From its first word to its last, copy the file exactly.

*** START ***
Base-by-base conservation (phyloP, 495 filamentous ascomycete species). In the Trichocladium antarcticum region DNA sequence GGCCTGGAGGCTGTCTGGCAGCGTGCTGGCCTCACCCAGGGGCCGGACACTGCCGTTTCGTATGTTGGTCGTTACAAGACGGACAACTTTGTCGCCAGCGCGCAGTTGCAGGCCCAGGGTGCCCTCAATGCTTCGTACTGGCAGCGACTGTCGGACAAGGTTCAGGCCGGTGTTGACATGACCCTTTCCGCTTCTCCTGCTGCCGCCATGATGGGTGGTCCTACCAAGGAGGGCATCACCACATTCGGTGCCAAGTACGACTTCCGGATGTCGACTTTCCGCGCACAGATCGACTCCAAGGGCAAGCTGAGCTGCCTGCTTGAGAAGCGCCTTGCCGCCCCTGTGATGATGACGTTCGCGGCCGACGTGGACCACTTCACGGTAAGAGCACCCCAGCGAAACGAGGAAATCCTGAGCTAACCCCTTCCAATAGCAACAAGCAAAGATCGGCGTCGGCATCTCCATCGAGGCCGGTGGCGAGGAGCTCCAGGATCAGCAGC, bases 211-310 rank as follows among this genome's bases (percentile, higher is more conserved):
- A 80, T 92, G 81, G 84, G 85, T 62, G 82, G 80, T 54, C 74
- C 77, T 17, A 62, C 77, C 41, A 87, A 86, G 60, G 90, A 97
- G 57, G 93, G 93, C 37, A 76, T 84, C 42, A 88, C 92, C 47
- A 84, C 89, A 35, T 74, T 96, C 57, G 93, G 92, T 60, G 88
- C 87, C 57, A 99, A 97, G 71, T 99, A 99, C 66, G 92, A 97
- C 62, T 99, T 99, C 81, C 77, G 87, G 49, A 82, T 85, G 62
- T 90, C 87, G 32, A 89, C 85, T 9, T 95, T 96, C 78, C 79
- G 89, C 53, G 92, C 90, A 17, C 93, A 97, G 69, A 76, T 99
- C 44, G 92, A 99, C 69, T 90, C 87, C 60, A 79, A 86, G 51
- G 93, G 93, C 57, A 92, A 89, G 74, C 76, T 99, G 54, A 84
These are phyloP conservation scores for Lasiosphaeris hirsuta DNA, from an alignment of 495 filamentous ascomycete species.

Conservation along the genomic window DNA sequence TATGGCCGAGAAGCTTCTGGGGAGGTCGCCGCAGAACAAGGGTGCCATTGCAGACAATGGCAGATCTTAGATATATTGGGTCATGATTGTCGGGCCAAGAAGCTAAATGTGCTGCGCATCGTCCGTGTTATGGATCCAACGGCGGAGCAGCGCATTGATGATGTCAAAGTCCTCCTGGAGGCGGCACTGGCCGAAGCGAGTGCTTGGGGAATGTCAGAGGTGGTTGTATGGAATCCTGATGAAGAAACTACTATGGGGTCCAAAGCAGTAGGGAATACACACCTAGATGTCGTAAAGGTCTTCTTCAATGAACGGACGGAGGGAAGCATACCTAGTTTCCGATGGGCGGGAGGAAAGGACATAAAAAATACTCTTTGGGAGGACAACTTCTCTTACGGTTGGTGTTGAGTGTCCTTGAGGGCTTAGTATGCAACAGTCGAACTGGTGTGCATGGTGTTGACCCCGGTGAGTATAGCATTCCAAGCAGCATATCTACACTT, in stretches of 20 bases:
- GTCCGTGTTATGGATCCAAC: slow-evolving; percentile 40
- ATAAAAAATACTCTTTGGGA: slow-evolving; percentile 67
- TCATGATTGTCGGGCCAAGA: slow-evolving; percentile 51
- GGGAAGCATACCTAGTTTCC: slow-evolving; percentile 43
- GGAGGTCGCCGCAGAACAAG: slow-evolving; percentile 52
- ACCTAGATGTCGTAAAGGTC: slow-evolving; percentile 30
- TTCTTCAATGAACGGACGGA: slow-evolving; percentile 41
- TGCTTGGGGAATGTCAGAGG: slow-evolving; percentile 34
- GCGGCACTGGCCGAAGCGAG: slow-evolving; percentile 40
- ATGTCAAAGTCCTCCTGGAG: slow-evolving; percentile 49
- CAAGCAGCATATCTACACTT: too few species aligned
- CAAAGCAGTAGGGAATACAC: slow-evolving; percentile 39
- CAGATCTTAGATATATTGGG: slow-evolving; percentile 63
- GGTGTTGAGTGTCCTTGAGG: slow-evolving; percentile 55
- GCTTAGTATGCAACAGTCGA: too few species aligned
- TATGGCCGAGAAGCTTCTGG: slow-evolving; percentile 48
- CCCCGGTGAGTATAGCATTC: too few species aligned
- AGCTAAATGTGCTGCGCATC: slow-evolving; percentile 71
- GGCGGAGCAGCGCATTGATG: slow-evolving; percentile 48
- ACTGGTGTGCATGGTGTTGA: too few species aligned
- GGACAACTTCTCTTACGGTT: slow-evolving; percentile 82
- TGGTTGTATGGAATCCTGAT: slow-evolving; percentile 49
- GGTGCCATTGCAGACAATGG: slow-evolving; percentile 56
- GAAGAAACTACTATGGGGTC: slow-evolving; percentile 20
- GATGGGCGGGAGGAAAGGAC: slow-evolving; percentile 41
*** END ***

Base-by-base conservation (phyloP, 495 filamentous ascomycete species). In the Trichocladium antarcticum region DNA sequence GGCCTGGAGGCTGTCTGGCAGCGTGCTGGCCTCACCCAGGGGCCGGACACTGCCGTTTCGTATGTTGGTCGTTACAAGACGGACAACTTTGTCGCCAGCGCGCAGTTGCAGGCCCAGGGTGCCCTCAATGCTTCGTACTGGCAGCGACTGTCGGACAAGGTTCAGGCCGGTGTTGACATGACCCTTTCCGCTTCTCCTGCTGCCGCCATGATGGGTGGTCCTACCAAGGAGGGCATCACCACATTCGGTGCCAAGTACGACTTCCGGATGTCGACTTTCCGCGCACAGATCGACTCCAAGGGCAAGCTGAGCTGCCTGCTTGAGAAGCGCCTTGCCGCCCCTGTGATGATGACGTTCGCGGCCGACGTGGACCACTTCACGGTAAGAGCACCCCAGCGAAACGAGGAAATCCTGAGCTAACCCCTTCCAATAGCAACAAGCAAAGATCGGCGTCGGCATCTCCATCGAGGCCGGTGGCGAGGAGCTCCAGGATCAGCAGC, bases 211-310 rank as follows among this genome's bases (percentile, higher is more conserved):
- A 80, T 92, G 81, G 84, G 85, T 62, G 82, G 80, T 54, C 74
- C 77, T 17, A 62, C 77, C 41, A 87, A 86, G 60, G 90, A 97
- G 57, G 93, G 93, C 37, A 76, T 84, C 42, A 88, C 92, C 47
- A 84, C 89, A 35, T 74, T 96, C 57, G 93, G 92, T 60, G 88
- C 87, C 57, A 99, A 97, G 71, T 99, A 99, C 66, G 92, A 97
- C 62, T 99, T 99, C 81, C 77, G 87, G 49, A 82, T 85, G 62
- T 90, C 87, G 32, A 89, C 85, T 9, T 95, T 96, C 78, C 79
- G 89, C 53, G 92, C 90, A 17, C 93, A 97, G 69, A 76, T 99
- C 44, G 92, A 99, C 69, T 90, C 87, C 60, A 79, A 86, G 51
- G 93, G 93, C 57, A 92, A 89, G 74, C 76, T 99, G 54, A 84
These are phyloP conservation scores for Lasiosphaeris hirsuta DNA, from an alignment of 495 filamentous ascomycete species.

Conservation along the genomic window DNA sequence TATGGCCGAGAAGCTTCTGGGGAGGTCGCCGCAGAACAAGGGTGCCATTGCAGACAATGGCAGATCTTAGATATATTGGGTCATGATTGTCGGGCCAAGAAGCTAAATGTGCTGCGCATCGTCCGTGTTATGGATCCAACGGCGGAGCAGCGCATTGATGATGTCAAAGTCCTCCTGGAGGCGGCACTGGCCGAAGCGAGTGCTTGGGGAATGTCAGAGGTGGTTGTATGGAATCCTGATGAAGAAACTACTATGGGGTCCAAAGCAGTAGGGAATACACACCTAGATGTCGTAAAGGTCTTCTTCAATGAACGGACGGAGGGAAGCATACCTAGTTTCCGATGGGCGGGAGGAAAGGACATAAAAAATACTCTTTGGGAGGACAACTTCTCTTACGGTTGGTGTTGAGTGTCCTTGAGGGCTTAGTATGCAACAGTCGAACTGGTGTGCATGGTGTTGACCCCGGTGAGTATAGCATTCCAAGCAGCATATCTACACTT, in stretches of 20 bases:
- GTCCGTGTTATGGATCCAAC: slow-evolving; percentile 40
- ATAAAAAATACTCTTTGGGA: slow-evolving; percentile 67
- TCATGATTGTCGGGCCAAGA: slow-evolving; percentile 51
- GGGAAGCATACCTAGTTTCC: slow-evolving; percentile 43
- GGAGGTCGCCGCAGAACAAG: slow-evolving; percentile 52
- ACCTAGATGTCGTAAAGGTC: slow-evolving; percentile 30
- TTCTTCAATGAACGGACGGA: slow-evolving; percentile 41
- TGCTTGGGGAATGTCAGAGG: slow-evolving; percentile 34
- GCGGCACTGGCCGAAGCGAG: slow-evolving; percentile 40
- ATGTCAAAGTCCTCCTGGAG: slow-evolving; percentile 49
- CAAGCAGCATATCTACACTT: too few species aligned
- CAAAGCAGTAGGGAATACAC: slow-evolving; percentile 39
- CAGATCTTAGATATATTGGG: slow-evolving; percentile 63
- GGTGTTGAGTGTCCTTGAGG: slow-evolving; percentile 55
- GCTTAGTATGCAACAGTCGA: too few species aligned
- TATGGCCGAGAAGCTTCTGG: slow-evolving; percentile 48
- CCCCGGTGAGTATAGCATTC: too few species aligned
- AGCTAAATGTGCTGCGCATC: slow-evolving; percentile 71
- GGCGGAGCAGCGCATTGATG: slow-evolving; percentile 48
- ACTGGTGTGCATGGTGTTGA: too few species aligned
- GGACAACTTCTCTTACGGTT: slow-evolving; percentile 82
- TGGTTGTATGGAATCCTGAT: slow-evolving; percentile 49
- GGTGCCATTGCAGACAATGG: slow-evolving; percentile 56
- GAAGAAACTACTATGGGGTC: slow-evolving; percentile 20
- GATGGGCGGGAGGAAAGGAC: slow-evolving; percentile 41